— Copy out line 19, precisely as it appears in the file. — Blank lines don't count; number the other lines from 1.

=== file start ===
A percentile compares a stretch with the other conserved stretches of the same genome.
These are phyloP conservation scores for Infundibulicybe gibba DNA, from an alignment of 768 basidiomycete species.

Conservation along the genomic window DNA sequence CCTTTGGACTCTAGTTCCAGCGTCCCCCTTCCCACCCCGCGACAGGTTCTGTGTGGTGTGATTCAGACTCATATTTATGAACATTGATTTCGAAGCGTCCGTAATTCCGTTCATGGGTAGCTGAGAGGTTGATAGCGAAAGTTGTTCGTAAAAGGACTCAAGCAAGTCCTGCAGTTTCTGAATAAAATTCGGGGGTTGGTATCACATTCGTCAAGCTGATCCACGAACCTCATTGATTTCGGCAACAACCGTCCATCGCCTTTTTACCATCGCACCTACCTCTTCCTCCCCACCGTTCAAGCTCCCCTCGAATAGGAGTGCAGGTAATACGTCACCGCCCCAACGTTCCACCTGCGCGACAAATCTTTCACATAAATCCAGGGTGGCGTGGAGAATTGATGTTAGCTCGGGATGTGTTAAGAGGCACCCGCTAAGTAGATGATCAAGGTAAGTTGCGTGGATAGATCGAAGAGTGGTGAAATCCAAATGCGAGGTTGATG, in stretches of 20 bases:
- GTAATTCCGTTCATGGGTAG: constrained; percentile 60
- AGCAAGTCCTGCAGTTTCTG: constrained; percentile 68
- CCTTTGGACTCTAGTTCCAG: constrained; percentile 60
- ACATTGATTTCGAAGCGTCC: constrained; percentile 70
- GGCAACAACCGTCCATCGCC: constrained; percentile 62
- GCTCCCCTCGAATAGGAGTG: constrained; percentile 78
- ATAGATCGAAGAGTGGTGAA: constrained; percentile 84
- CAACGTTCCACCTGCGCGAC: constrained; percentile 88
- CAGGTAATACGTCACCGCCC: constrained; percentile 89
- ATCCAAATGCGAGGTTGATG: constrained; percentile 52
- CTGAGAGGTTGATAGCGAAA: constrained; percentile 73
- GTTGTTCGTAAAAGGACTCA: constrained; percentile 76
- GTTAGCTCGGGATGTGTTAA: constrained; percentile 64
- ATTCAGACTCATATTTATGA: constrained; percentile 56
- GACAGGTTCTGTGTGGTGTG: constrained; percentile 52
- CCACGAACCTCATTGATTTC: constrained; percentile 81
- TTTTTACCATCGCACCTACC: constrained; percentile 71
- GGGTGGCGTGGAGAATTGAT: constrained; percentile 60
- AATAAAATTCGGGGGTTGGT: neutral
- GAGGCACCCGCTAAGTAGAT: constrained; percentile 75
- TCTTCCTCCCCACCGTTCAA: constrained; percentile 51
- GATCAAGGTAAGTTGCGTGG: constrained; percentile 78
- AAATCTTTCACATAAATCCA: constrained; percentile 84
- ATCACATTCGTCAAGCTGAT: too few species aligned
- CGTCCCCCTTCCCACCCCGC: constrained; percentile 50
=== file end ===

- CCACGAACCTCATTGATTTC: constrained; percentile 81